Diego Golombek has a PhD in Biology (University of Buenos Aires) and is currently Professor at the National University of Quilmes, where he heads the Chronobiology Lab, and Investigator at the National Research Council (CONICET). He has published over 130 scientific papers, many book chapters, about 20 science books for general audiences, as well as produced, scripted and hosted several TV shows. Diego also coordinated the National Program for Science Popularization and created the Cultural Center for Science. He received the National Science Prize, the Guggenheim fellowship, the Konex Prize, the IgNobel award the “Capital City” award from Mexico. In 2015 he was awarded the UNESCO Kalinga Prize for Science Popularization.
Christopher Parsons is an American scientist and outreach specialist. He holds degrees in chemistry from the University of Georgia, and is presently the Director of Education, Outreach, and Diversity for the NSF/NASA Center for Chemical Evolution. In this role, Christopher addresses gaps in public understanding of science through art-centered programs and media that highlight science in its broader social context.
Dr. Dobleena Roy
Deboleena Roy holds a joint faculty position as Associate Professor of Women's, Gender, and Sexuality Studies and Neuroscience and Behavioral Biology, and is also Associate Faculty in the Neuroscience Program, Graduate Division of Biological and Biomedical Sciences at Emory. She received her PhD in reproductive neuroendocrinology and molecular biology from the Institute of Medical Science at the University of Toronto. Her research and scholarship attempt to create shifts from feminist critiques of science to the development of feminist practices that contribute to scientific inquiry in the lab. Her fields of interest include feminist theory, feminist science and technology studies, neuroscience, molecular biology, postcolonial theory, and reproductive justice movements.
Dr. James Gumbart
James Gumbart is an Assistant Professor of Physics at the Georgia Institute of Technology. He received a Ph.D. in Physics from the University of Illinois at Urbana-Champaign in 2009, with post-doctoral training at the Argonne National Laboratory. Dr. Gumbart designs hands-on workshops for college/graduate students and classroom demonstrations for K-12 students, particularly illustrating molecular simulations using VMD Lite. The VMD Lite program was designed in Dr. Gumbart’s lab with the goal of bringing molecular visualization down to the high school level. Modules featured emphasize free-form questions and self-guided exploration to give students a chance to develop their own curiosity.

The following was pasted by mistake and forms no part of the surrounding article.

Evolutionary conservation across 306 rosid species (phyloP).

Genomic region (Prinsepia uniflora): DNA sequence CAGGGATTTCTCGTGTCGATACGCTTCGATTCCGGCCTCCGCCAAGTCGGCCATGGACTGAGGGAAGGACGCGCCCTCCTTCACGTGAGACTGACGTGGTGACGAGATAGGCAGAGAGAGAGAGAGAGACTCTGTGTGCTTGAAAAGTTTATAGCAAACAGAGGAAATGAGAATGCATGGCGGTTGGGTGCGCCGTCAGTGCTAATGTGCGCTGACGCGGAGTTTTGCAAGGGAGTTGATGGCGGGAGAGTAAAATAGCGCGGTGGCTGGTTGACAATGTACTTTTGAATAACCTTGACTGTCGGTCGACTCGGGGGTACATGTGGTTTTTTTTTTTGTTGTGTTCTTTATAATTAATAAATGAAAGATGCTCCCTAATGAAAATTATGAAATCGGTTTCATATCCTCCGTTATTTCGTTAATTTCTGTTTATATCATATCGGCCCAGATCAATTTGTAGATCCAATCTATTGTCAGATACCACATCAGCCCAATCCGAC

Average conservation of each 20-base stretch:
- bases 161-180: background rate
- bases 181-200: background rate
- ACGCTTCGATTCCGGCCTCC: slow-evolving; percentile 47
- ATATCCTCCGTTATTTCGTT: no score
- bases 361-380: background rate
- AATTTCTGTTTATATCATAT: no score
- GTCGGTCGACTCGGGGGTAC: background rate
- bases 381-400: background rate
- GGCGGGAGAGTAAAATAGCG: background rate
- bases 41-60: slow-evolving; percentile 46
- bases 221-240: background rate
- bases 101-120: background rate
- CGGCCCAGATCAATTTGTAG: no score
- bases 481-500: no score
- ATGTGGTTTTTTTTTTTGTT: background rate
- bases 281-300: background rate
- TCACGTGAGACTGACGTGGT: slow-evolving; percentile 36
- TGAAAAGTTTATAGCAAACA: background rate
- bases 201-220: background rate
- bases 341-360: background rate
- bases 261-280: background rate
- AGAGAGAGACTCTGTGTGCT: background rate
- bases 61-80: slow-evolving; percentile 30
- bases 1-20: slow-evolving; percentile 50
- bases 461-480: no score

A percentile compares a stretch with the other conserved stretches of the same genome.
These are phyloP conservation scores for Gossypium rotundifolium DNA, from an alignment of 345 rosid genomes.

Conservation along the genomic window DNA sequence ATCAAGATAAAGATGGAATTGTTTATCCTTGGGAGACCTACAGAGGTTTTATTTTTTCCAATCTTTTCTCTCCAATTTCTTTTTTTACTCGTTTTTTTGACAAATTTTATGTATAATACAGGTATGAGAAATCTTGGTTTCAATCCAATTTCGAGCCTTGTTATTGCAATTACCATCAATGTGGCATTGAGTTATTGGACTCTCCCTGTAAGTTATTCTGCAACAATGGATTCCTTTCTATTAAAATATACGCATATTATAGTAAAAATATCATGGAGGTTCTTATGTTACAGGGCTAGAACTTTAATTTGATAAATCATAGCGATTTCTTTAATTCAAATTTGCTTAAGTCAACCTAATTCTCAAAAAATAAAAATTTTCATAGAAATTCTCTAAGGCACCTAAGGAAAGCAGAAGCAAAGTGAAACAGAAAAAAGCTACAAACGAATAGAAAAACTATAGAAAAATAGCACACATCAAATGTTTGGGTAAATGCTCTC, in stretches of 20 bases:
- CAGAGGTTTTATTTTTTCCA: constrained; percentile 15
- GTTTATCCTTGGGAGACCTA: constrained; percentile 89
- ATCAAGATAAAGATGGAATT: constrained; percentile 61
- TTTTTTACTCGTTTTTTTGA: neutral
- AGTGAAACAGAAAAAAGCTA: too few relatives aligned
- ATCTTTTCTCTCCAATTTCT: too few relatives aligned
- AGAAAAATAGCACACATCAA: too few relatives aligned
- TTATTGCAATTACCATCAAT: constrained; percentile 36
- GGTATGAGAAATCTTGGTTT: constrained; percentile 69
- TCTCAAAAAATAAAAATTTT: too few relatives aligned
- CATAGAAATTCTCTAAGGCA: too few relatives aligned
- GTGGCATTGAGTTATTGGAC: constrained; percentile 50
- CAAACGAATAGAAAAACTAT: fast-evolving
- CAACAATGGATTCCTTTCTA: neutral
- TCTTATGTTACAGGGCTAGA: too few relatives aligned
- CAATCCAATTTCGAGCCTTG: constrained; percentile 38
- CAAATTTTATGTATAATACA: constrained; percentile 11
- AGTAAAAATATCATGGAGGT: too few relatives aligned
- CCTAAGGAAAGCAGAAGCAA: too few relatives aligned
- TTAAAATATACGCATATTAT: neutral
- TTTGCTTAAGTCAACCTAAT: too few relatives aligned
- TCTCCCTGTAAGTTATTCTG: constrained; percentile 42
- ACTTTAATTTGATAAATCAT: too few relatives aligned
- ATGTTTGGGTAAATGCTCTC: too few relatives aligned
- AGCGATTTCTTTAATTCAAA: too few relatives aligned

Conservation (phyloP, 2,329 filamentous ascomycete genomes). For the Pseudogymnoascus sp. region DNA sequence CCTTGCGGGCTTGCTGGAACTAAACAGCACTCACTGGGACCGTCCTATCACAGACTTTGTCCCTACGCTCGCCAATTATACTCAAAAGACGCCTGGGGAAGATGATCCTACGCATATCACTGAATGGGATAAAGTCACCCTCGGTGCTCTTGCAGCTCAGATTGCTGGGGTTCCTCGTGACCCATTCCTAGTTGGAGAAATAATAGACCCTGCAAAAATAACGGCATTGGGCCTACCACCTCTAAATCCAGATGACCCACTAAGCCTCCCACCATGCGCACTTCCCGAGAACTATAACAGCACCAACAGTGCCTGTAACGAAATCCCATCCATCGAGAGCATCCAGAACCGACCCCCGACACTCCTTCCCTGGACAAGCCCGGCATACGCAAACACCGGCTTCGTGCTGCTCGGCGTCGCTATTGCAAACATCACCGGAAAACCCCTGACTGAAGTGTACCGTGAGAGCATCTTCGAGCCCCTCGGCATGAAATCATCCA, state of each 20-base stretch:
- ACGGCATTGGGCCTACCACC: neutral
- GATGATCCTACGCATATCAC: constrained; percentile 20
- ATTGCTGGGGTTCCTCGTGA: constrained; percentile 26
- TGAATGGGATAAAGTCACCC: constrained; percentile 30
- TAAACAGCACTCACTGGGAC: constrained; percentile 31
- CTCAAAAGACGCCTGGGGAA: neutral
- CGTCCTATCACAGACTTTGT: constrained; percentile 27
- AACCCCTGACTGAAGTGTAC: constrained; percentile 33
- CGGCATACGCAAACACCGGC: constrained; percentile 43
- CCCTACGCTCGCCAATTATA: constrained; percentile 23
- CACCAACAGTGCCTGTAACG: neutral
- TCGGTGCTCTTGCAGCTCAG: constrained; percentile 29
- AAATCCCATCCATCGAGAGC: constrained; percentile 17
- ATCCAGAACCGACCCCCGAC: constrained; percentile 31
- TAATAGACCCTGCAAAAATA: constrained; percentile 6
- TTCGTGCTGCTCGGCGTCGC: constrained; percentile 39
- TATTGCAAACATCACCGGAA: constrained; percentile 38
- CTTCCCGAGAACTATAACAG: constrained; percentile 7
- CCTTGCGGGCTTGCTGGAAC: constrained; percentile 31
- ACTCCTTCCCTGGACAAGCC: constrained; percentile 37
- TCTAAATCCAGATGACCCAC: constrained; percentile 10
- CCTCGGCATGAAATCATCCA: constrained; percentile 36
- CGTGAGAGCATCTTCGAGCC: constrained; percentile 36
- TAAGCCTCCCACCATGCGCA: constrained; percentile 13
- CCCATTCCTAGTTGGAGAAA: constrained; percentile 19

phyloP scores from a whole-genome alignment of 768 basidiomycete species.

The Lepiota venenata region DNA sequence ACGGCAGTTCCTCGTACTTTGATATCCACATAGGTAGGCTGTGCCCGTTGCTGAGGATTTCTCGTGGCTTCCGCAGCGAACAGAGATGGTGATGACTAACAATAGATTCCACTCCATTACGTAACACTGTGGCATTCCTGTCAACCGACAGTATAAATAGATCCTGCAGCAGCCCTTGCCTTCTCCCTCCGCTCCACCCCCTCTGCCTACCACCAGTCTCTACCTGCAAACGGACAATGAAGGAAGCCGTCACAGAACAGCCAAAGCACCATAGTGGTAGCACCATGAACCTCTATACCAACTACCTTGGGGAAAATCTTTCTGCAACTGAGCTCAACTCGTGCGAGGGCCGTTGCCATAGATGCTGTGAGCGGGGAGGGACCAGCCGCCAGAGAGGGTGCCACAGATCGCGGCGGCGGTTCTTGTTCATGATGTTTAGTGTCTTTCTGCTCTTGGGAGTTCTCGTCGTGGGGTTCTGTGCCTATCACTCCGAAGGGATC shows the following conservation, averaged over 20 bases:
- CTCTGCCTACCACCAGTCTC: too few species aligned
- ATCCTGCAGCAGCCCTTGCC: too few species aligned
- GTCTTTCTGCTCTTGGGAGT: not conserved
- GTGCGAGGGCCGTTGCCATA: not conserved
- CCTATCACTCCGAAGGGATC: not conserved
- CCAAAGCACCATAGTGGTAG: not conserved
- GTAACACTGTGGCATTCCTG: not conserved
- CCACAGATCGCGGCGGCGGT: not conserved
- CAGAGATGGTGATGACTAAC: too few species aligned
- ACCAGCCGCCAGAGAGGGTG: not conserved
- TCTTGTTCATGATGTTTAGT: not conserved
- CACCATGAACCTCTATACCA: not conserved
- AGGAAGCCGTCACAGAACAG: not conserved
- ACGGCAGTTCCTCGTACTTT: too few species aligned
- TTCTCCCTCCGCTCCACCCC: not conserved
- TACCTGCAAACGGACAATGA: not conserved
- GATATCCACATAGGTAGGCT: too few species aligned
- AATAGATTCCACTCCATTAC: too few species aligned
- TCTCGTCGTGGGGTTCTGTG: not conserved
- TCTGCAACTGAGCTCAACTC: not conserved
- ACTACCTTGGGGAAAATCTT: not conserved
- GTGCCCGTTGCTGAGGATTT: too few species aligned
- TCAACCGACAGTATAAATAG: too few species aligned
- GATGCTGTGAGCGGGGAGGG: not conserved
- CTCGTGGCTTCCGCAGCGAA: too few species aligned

Dr. Meisa Salaita
Meisa is enamored with the beauty of science. Through her work founding and directing the Atlanta Science Festival, she spends her days trying to convince everyone else to fall in love with science as well. To that end, Meisa also writes, has produced radio stories, and hosted tv shows - all in the name of science. Meisa has a Ph.D. in chemistry, has birthed two humans, and requires a shoehorn be present in every room of her house.
Dr. Kim Cobb
Kim Cobb’s research uses corals and cave stalagmites to probe the mechanisms of past, present, and future climate change. She received her B.A. from Yale University in 1996, and her Ph.D. in Oceanography from the Scripps Institute of Oceanography in 2002. She spent two years at Caltech in the Department of Geological and Planetary Sciences before joining the faculty at Georgia Tech in 2004. Kim has sailed on multiple oceanographic cruises to the deep tropics and led caving expeditions to the rainforests of Borneo in support of her research. Kim has received numerous awards for her research, most notably a NSF CAREER Award in 2007, and a Presidential Early Career Award for Scientists and Engineers in 2008. She is an Editor for Geophysical Research Letters, sits on the international CLIVAR Pacific Panel, and serves on the Advisory Council for the AAAS Leshner Institute for Public Engagement, the Climate Science Legal Defense Fund, 314action, and 500 Women Scientists. As a mother to four, Kim is a strong advocate for women in science. She is also devoted to the clear and frequent communication of climate change to the public through speaking engagements and social media.
Dr. Ian Bogost
Dr. Ian Bogost is an author and an award-winning game designer. He is Ivan Allen College Distinguished Chair in Media Studies and Professor of Interactive Computing at the Georgia Institute of Technology, where he also holds an appointment in the Scheller College of Business. Bogost is also Founding Partner at Persuasive Games LLC, an independent game studio, and a Contributing Editor at The Atlantic. He is author or co-author of several books and book series, and has designed videogames about social and political issues covering topics as varied as airport security, consumer debt, disaffected workers, the petroleum industry, suburban errands, pandemic flu, and tort reform. His games have been played by millions of people and exhibited or held in collections throughout the world.
From 1990-1994, Marc was the editor of the Journal of Irreproducible Results. In 1994, after the magazine's publisher decided to abandon the magazine, the founders and entire editorial staff (1955-1994) of the Journal abandoned the publisher, and immediately created Annals of Improbable Research (AIR). The Improbable Research editorial board of more than 50 distinguished scientists includes many Nobel Laureates, several Ig Nobel Prize winners, IQ record holder Marilyn Vos Savant, and a convicted felon. Marc described how it all began, in an essay for The Guardian.